We possess a remarkable ability to 'hear out'(segregate) the individual sound sources that makeup the complex, acoustic environments we encounter in everyday listening. Understanding this ability has been a preoccupation of psychoacoustic research, but it is a tremendous challenge. Perturbation analysis is a methodological approach that has advanced understanding of related problems in vision [Murray, R.F. 2011. J. of Vision 11, 1-25]. Here the approach is adapted to audition. The application proceeds in three stages: First, simple speech and environmental sounds are synthesized according to a generative model of the sound-producing source. Second, listener decision strategy in segregating a target from non-target (noise) source is determined from decision weights (regression coefficients) relating listener judgments regarding the target to lawful perturbations in acoustic parameters, as dictated by the generative model. Third, factors limiting segregation are identified by comparing the obtained weights and residuals to those of a maximum- likelihood (ML) observer that optimizes segregation based on the equations of motion of the generating source. The approach represents a significant advance over traditional methods that infer listener decision strategy from performance accuracy or from the effect of placing acoustic cues in unlawful opposition.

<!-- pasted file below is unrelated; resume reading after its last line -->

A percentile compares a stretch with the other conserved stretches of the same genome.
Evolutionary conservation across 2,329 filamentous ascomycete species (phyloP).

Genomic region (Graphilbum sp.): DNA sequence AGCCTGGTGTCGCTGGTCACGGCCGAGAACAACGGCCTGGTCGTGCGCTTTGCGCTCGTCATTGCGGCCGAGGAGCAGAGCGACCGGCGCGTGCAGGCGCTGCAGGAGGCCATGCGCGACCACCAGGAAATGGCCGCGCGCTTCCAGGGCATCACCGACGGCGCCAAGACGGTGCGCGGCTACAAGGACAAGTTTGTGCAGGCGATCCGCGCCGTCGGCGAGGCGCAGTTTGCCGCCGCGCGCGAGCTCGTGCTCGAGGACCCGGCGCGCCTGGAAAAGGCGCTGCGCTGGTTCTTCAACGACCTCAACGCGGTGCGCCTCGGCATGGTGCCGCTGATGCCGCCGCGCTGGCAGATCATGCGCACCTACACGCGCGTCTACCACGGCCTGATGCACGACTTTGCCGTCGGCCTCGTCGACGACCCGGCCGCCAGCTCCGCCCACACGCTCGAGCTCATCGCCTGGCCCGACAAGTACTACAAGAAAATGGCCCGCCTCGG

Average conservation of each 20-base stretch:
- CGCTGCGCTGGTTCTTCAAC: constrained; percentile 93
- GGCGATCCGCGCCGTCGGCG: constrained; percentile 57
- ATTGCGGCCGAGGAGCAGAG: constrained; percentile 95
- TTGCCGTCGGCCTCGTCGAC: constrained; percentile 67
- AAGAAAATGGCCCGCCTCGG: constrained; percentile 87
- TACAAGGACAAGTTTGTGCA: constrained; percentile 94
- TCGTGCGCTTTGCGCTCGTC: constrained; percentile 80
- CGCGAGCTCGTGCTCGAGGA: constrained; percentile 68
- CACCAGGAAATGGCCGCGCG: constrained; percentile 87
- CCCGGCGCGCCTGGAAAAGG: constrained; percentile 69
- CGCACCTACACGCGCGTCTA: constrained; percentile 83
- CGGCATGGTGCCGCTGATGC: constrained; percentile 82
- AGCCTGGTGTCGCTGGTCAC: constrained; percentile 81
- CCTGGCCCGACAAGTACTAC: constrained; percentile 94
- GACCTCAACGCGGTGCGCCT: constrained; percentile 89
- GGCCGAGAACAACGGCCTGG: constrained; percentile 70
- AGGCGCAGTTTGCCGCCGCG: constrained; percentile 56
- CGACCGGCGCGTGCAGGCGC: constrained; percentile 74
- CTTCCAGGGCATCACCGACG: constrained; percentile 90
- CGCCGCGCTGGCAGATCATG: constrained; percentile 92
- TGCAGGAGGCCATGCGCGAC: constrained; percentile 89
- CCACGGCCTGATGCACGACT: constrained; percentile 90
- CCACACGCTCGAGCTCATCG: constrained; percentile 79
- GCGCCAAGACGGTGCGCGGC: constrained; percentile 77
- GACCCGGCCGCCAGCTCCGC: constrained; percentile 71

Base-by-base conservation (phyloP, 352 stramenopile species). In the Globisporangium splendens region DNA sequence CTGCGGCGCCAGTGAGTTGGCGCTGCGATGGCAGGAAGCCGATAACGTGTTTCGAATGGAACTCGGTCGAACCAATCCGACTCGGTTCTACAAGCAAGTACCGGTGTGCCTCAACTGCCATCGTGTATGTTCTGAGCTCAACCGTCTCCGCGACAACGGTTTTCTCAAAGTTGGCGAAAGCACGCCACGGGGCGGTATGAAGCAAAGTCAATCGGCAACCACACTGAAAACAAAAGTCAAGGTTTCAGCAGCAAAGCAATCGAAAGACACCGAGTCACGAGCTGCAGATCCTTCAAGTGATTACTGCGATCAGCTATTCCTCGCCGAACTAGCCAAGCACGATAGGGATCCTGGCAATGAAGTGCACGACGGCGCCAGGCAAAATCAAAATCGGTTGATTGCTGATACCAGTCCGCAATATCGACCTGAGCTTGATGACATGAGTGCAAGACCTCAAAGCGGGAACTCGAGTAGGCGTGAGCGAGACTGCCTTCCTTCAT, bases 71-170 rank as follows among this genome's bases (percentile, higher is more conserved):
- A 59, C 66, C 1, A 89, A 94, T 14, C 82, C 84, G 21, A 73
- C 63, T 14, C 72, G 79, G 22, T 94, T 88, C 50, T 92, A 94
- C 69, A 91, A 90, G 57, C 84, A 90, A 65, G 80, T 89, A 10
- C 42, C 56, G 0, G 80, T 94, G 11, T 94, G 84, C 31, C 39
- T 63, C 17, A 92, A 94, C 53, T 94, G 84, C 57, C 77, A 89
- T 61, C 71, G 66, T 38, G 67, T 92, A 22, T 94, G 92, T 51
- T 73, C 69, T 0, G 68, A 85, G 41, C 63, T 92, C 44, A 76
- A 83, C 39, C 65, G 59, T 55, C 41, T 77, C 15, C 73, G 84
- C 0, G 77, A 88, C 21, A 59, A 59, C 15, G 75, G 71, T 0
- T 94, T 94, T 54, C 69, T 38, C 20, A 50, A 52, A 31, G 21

Specific aims are to apply this method to (1) test between two major classes of segregation models, target enhancement vs. noise cancellation, (2) test predictions of acoustics-based versus mechanics-based hypotheses regarding source segregation, common fate vs. common source, (3) quantify the relative influence of target-noise uncertainty and similarity, (4) determine the influence of level dominance on sound source segregation, and (5) account for diverse patterns of behavior across tasks by using the decision weights to identify individual listening styles. It is expected that the knowledge gained from these studies will inform research on broader aspects of the problem of sound source segregation, including those relevant to the evaluation and treatment of disordered hearing as it impacts everyday listening in noisy environments.
By advancing our understanding of the normal processes underlying sound source segregation the results may prove key in the development of technologies and rehabilitative strategies that deal more effectively with the impact of dysfunctional hearing on everyday listening.
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